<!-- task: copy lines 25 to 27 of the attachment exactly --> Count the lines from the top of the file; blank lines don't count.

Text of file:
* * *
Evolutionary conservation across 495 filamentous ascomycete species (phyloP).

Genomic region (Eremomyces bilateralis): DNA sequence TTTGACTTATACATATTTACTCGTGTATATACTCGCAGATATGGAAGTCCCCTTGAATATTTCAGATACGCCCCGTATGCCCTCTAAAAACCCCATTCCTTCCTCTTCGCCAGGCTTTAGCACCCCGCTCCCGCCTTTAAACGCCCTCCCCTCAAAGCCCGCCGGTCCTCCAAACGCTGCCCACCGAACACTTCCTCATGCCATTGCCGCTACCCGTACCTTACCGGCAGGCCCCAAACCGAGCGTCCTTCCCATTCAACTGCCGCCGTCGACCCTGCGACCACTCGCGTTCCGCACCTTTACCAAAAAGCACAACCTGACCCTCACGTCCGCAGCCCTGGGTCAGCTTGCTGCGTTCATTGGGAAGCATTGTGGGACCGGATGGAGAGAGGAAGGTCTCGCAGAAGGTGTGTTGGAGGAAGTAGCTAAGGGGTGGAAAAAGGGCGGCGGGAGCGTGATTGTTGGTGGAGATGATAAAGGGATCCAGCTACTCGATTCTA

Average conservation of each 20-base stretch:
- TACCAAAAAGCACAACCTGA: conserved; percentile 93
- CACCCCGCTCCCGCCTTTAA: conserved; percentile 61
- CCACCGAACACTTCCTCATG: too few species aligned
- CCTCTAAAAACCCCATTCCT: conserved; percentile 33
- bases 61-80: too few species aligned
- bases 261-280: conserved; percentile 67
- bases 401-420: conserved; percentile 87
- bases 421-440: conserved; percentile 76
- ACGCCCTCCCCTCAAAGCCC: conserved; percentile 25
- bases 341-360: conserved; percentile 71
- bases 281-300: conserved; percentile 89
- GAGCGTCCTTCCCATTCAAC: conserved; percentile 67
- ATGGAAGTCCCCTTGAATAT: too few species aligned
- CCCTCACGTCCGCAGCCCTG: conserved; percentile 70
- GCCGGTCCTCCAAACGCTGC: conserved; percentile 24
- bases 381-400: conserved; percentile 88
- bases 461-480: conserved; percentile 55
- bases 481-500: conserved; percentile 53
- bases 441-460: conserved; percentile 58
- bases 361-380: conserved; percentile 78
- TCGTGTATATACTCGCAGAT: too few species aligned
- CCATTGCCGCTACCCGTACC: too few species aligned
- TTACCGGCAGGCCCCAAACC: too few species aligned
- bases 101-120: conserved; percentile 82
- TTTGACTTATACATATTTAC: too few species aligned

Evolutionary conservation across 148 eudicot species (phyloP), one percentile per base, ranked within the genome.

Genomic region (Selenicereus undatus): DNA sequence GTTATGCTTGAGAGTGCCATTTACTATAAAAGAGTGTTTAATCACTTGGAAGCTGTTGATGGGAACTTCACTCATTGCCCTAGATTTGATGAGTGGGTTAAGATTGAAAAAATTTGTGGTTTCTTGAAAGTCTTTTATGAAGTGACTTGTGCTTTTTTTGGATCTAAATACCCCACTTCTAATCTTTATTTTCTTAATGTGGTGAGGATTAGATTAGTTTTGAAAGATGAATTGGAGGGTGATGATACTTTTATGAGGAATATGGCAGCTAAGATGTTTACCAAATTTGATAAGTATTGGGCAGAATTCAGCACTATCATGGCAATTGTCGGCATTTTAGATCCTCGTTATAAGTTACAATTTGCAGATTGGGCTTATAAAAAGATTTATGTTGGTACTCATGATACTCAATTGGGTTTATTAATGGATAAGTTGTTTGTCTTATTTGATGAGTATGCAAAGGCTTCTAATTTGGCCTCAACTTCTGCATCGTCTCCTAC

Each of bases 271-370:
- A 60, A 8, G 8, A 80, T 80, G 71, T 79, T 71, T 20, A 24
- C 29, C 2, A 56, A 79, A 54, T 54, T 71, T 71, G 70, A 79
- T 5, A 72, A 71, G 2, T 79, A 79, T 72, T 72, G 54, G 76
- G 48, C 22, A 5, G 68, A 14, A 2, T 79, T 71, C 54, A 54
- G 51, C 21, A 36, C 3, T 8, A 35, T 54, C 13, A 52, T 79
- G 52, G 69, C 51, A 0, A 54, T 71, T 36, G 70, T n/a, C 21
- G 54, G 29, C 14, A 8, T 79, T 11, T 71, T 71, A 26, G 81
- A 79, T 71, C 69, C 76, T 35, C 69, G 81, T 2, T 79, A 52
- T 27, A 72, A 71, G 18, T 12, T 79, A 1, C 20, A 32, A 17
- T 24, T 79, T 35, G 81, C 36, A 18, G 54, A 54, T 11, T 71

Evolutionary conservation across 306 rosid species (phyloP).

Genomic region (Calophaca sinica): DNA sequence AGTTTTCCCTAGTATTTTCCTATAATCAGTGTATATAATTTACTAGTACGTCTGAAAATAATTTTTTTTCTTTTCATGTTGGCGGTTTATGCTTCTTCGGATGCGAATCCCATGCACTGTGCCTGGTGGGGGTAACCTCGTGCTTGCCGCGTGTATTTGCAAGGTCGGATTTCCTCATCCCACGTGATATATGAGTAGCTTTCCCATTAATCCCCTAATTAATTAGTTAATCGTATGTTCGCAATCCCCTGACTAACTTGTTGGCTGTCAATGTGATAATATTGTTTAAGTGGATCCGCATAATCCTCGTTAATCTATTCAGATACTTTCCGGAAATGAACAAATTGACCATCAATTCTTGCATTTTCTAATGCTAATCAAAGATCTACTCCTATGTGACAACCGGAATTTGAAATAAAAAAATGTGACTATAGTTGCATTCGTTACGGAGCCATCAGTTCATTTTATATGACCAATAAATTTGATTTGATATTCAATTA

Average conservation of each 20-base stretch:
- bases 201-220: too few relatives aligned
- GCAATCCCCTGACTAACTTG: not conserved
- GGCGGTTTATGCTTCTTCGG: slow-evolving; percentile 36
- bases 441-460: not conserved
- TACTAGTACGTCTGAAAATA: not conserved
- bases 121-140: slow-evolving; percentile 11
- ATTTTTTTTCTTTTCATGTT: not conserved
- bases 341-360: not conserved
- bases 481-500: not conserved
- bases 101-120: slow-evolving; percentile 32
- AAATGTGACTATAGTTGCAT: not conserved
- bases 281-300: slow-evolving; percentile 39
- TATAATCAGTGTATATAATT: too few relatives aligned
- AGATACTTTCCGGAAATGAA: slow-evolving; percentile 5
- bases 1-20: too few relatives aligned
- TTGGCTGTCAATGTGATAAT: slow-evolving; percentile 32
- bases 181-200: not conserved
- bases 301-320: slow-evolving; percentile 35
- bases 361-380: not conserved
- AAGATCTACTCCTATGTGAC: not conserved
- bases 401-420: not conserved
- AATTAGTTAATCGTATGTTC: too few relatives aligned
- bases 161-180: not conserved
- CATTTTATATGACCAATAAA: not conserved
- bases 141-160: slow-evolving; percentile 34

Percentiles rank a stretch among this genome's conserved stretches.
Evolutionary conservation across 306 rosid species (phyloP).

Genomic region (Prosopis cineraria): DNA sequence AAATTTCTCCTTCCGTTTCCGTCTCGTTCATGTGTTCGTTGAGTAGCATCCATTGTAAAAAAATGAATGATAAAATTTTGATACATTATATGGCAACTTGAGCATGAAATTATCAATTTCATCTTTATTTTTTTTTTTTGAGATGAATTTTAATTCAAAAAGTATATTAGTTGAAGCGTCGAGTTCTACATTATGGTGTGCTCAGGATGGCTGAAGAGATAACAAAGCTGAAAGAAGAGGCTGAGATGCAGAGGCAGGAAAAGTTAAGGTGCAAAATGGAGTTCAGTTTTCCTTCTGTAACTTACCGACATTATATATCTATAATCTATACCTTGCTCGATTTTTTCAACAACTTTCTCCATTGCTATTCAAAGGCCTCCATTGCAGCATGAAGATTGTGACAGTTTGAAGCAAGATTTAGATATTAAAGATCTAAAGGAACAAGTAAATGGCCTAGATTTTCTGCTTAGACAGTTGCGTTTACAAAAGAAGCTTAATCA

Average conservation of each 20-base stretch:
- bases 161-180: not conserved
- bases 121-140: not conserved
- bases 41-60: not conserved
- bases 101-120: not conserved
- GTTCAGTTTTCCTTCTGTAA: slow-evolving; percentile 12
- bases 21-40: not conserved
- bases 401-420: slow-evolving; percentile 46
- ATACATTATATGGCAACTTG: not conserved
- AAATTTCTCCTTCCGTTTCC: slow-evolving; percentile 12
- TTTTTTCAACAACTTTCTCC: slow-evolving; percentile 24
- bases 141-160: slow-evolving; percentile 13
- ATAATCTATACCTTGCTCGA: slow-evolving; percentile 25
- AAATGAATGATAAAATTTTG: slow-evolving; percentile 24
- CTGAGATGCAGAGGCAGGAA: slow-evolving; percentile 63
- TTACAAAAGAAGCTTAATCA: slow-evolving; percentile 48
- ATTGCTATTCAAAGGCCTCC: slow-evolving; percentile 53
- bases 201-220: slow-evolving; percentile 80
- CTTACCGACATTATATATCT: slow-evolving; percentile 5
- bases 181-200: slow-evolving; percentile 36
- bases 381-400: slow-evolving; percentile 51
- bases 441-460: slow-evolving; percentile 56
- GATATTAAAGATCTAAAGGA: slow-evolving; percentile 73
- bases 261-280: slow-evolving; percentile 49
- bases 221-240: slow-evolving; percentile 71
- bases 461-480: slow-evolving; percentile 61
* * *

- CCATTGCCGCTACCCGTACC: too few species aligned
- TTACCGGCAGGCCCCAAACC: too few species aligned
- bases 101-120: conserved; percentile 82